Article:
Paul's Advice to the Rich
- Thursday, September 01, 2005
Equally dangerous is the tendency to trust in money. Despite the phrase on our money that says "In God We Trust," the cold, hard fact is that most people trust more in the money than they do in God. Money is deceptive. We become convinced that with enough of it all our problems will go away. Be honest, haven't you ever fantasized about receiving a huge inheritance or winning a big sweepstakes and, never having to worry again?
Satan tells us that with enough money we can buy our way out of every problem, hedge against every risk, and insure for any catastrophe. So, we buy the lie, and gradually rid ourselves of any perceived need for God. This may be why Paul points out in the first letter to the Corinthians that not many wise, influential, or noble will come to Jesus.i They have glutted themselves on all the goodies and pleasures this world has to offer. They have "put their hope in wealth" and convinced themselves that they just don't need God.
3) But, now Paul turns his attention to the positive side of wealth. Without any explanation or apology Paul says that it's okay to have nice things. He says that God provides us with "everything" (presumably this includes financial blessings) for our enjoyment! Wait a minute, Paul. Are you saying that it's not only okay to have money but, that it's also okay to spend some of it on ourselves and have a good time? YES!!! Contrary to popular belief, our God is not a god of austerity and scarcity. Our Father has an abundance. And, if He has blessed you with financial resources, it's all right to enjoy His blessings!
4) Paul's last directive is a positive one: "Command them to do good, to be rich in good deeds, and to be generous and willing to share." Sure it is perfectly fine to enjoy some of your wealth personally. But Paul also reminds us of the greater good we can do with our wealth. Not just as a suggestion, but also as a command, Paul tells wealthy people to do good. Then, to drive his point home, he turns the phrase and tells rich people to "be rich" not just in money-but in good deeds. Instead of just being known for their wealth, they should also be known for their good deeds-their readiness to share what they have.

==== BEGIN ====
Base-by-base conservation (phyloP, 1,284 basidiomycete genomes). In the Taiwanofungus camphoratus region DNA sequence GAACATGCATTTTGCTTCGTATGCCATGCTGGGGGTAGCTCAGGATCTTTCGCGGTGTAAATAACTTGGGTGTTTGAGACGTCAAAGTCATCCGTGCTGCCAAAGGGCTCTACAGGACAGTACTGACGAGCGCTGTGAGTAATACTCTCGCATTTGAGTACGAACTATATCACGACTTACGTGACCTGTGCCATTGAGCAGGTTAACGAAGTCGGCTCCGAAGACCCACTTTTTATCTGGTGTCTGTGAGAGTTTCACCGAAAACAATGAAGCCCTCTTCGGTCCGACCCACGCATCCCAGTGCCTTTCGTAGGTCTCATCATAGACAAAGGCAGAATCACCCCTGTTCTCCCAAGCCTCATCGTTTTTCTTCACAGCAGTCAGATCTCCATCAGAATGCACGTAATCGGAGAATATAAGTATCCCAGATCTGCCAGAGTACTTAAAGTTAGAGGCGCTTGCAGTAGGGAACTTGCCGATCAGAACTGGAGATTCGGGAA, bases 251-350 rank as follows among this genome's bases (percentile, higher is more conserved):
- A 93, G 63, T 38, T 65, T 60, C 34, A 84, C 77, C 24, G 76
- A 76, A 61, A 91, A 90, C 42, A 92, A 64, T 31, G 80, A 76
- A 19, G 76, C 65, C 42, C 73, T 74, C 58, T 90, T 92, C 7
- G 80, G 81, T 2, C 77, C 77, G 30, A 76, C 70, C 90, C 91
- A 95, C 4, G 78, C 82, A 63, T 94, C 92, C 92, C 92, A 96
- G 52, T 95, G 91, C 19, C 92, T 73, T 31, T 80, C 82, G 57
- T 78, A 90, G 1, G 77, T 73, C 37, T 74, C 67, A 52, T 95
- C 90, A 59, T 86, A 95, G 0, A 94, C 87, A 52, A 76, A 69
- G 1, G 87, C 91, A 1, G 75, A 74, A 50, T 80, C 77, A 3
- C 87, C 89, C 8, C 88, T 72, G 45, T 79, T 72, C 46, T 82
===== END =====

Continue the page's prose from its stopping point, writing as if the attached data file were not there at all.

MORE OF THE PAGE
One of my heroes is a man named Bob Nash. Bob is low-key and sort of bashful. He would be the last person in the world to brag about himself. But I think he is a spiritual giant. Not because he can out-quote the preacher from the Bible, or because he has all the answers in a religious debate. No, his strength comes from a different direction.
You see, Bob has built a successful company that supplies an important service. He's spent years learning the ropes and has put in a lot of long, hard hours when he would rather have been relaxing. Because of his diligence and God's blessing, Bob has prospered financially. Today, Bob drives a nice car, wears stylish clothing, and can afford to do pretty much what he wishes. But the first thing that comes to my mind when I think about Bob Nash is his generosity. Bob is always ready to give when someone at church is hurting, or when one of our missionaries has a need, or whenever any other good work presents itself. In my mind, Bob is the man that Paul is talking about who has been blessed financially, and has become rich in good deeds.
5) Like a loving counselor, Paul seems unable to leave the topic without reminding his readers of the blessings that follow such a lifestyle. Notice how he promises that when we share our earthly prosperity we are setting aside eternal treasures in heaven.
Steve Diggs presents the No Debt No Sweat! Christian Money Management Seminar at churches and other venues nationwide. Visit Steve on the Web at www.stevediggs.com or call 615-834-3063. The author of several books, today Steve serves as a minister for the Antioch Church of Christ in Nashville. For 25 years he was President of the Franklin Group, Inc. Steve and Bonnie have four children whom they have home schooled. The family lives in Brentwood, Tennessee.
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